Presidents Samia Hussein Suluhu and Uhuru Kenyatta in Nairobi on Wednesday as the Tanzanian leader arrives for her maiden visit to Kenya/Photo: PUK

What Tanzanian President Suluhu’s visit to Kenya means for the two countries

President Samia Hussein Suluhu has moved quickly to consolidate her power with the demise of the former president John Pombe Magufuli. Key in her agenda, is her effort to repair the frosty relations between Nairobi and Dodoma on the economic, diplomatic and political realms, writes Prof David Monda* as he analyses the Tanzanian leader’s maiden visit to Kenya.


Kenya is President Suluhu’s second visit abroad. It consolidates the basis of Tanzanian foreign policy centered on regional integration.

On her first visit abroad in April 2021, President Suluhu was in Kampala. She arrived to sign a 3.55 billion dollar electrically heated oil pipeline from Hoima in western Uganda to the Tanzanian port of Tanga. This is one area of tension between Kenya and Tanzania. This is because the initial pipeline plan was to connect the vast oil and gas reserves from Hoima to the port of Lamu in Kenya.

The broader vision in Nairobi was to have the Uganda pipeline linked to the greater LAPPSET oil pipeline between Uganda, South Sudan, and Ethiopia. Tanzania changed that.

Uganda changed its mind on the Lamu route for export of its oil. Instead, it opted for the port of Tanga in Tanzania. On the face of it, this might appear a minor change of plans for Uganda. However, in geostrategic terms, it was undoubtedly a blow to Kenya’s effort at being the regional hub for imports and exports to and from East and Central Africa.

Other areas of diplomatic tension involved the arrest of Kenyan herders in Tanzania in 2017, the torching of live chicks from Kenya in the same year and the cancellation of landing rights for Kenya Airways in Tanzania in 2020.

The arrest of Kenyan Maasai headers and subsequent auctioning of their livestock raised the diplomatic temperature between the two states. This was exacerbated by the torching of 6400 live chicks Tanzania claimed were illegally imported from Kenya. This did not go down well with the Kenyan government.

In 2020, an additional irritant to relations between the two nations was the abrupt cancellation of Kenya Airways flights between Kenya and Tanzania by the Tanzania Civil Aviation Authority. This is because Tanzania appeared on the list of counties red flagged by Kenya for Covid-19.

Suluhu’s overture will go some way in sorting these recent challenges. Especially since the visit is centrally focused on the Kenya-Tanzania business community and Tanzania’s diplomatic relations with the Kenyan government.

On the economic front, Tanzania has good reason to want to smooth relations between the two nations, as diplomatic and trade wars are mutually deleterious. According to the United Nations COMTRADE database on international trade, Kenyan exports to Tanzania stood at approximately $330 million in 2019 during the Magufuli administration, down from almost $430 million in 2013 during the Kikwete administration.

Correspondingly, Tanzanian exports to Kenya were approximately $340 million in 2019, down from a high of $800 million in 2015.

The Kikwete Administration had warmer relations with Kenya than the Magufuli regime. This was reflected in trade volumes. President Suluhu is looking to get trade volumes between the two nations rising again. The current balance of trade is in Tanzania’s favour. This reality adds more importance to Suluhu’s overtures.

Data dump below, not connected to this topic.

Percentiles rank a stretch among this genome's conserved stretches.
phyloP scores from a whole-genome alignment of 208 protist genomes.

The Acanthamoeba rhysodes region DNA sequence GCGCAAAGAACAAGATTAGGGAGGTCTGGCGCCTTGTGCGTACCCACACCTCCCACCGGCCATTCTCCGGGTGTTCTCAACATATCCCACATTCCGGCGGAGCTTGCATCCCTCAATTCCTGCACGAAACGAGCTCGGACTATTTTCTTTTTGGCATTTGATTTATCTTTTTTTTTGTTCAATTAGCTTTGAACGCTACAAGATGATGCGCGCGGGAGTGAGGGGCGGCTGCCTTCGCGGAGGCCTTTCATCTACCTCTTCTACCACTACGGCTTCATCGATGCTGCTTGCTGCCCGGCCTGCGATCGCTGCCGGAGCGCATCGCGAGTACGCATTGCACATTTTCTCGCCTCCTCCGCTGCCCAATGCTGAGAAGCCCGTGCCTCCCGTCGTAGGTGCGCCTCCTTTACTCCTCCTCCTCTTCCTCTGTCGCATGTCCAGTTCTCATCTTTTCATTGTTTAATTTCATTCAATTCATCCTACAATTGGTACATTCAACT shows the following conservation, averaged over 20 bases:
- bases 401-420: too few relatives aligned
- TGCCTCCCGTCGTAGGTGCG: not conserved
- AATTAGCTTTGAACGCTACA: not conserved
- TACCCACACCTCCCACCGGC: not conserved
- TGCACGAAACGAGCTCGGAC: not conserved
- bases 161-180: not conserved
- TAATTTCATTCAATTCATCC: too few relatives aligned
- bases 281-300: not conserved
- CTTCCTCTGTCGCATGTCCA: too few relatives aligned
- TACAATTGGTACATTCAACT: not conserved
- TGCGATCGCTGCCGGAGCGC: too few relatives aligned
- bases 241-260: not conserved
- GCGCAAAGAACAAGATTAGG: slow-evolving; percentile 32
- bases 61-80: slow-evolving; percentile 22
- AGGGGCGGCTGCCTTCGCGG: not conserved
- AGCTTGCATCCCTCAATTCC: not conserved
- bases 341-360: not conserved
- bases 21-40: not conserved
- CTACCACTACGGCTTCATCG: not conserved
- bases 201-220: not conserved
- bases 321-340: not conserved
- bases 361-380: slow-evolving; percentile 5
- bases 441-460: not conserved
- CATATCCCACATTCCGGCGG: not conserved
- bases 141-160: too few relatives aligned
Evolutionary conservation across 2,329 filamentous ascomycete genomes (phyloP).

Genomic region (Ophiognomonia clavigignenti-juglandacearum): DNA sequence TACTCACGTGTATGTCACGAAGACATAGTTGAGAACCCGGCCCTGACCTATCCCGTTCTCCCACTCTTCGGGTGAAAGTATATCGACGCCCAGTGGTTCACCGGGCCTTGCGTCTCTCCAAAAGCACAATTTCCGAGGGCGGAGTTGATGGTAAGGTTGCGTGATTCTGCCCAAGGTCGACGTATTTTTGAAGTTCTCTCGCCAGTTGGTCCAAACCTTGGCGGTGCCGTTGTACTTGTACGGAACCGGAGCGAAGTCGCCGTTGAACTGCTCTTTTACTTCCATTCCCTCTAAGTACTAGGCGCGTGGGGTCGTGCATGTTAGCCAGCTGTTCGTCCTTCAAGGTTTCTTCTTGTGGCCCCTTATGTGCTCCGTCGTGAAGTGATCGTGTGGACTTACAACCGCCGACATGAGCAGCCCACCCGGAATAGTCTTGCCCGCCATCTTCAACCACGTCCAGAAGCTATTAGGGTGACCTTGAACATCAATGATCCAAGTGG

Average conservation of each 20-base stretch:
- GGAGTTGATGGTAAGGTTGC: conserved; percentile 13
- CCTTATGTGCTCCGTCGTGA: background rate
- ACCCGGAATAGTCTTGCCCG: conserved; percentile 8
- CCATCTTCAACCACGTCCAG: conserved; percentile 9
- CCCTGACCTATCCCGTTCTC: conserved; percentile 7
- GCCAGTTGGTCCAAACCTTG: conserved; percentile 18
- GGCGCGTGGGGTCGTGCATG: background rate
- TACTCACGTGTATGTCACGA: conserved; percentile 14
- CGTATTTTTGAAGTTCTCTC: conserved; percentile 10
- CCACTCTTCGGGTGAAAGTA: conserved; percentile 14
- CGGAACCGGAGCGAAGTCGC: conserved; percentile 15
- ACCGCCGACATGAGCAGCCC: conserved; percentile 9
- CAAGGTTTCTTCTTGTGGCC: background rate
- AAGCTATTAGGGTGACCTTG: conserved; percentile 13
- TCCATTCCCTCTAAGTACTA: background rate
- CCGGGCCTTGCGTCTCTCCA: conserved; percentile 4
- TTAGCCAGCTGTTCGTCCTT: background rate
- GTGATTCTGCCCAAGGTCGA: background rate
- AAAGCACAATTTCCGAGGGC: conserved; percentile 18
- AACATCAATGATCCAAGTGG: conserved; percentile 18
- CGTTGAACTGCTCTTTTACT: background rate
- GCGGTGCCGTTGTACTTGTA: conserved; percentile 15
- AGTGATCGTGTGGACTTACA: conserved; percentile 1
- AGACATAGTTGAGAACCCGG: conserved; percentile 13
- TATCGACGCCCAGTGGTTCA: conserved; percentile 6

In terms of political frameworks, Tanzania needs to mend fences with regional bodies like the East African Community (EAC). Tanzania is the host country for the EAC. However, Kenya, Uganda and Rwanda have held several high-level meetings from which Tanzania was excluded.

There is the perception that Kenya, Uganda and Rwanda are eager to move into deeper regional integration without Tanzania. Tanzania is felt to be dragging its feet on integration and more inclined to its relations with the Southern African Development Conference (SADC).

Tanzania finds itself in a dilemma in terms of its activity in the EAC and SADC. This is an area President Suluhu’s visit to Kenya will be looking to settle. This is because this visit, and her recent one to Kampala, signifies the impor​tance of good relations with EAC partners.

The recent election of Kenya’s Peter Mutuku Mathuki as the head of the EAC Secretariat adds another political conduit Suluhu can exploit to entrench regional cooperation. She can also leverage on Kenya’s recent election as a non-permanent member of the Security Council of the United Nations to advance regional political initiatives on an international forum.

On the international scene, international organizations like the World Health Organization (WHO) have clashed with Tanzania on its coronavirus response. The inexplicable callous manner with which the Magufuli administration dealt with the pandemic in the Tanzania frayed relations with international partners.

In January this year for instance, the WHO Director for the African Region Dr. Matshidiso Moeti, urged Tanzania to scale public health measures against Covid-19 and prepare for vaccination. According to Dr. Moeti, the WHO is still waiting for a response from the Tanzanian authorities on measures Tanzania is taking to respond to the pandemic.

Suluhu has a chance to use this visit to advance a regional response to the pandemic within the framework of the EAC, and mending tense relations with international partners. Overall, Suluhu’s visit means a lot for the people of both countries. Rais Suluhu, Karibu Kenya (welcome to Kenya)!

Prof Monda teaches political science, international relations and American government at the City University of New York (York College), New York, USA. @dmonda1

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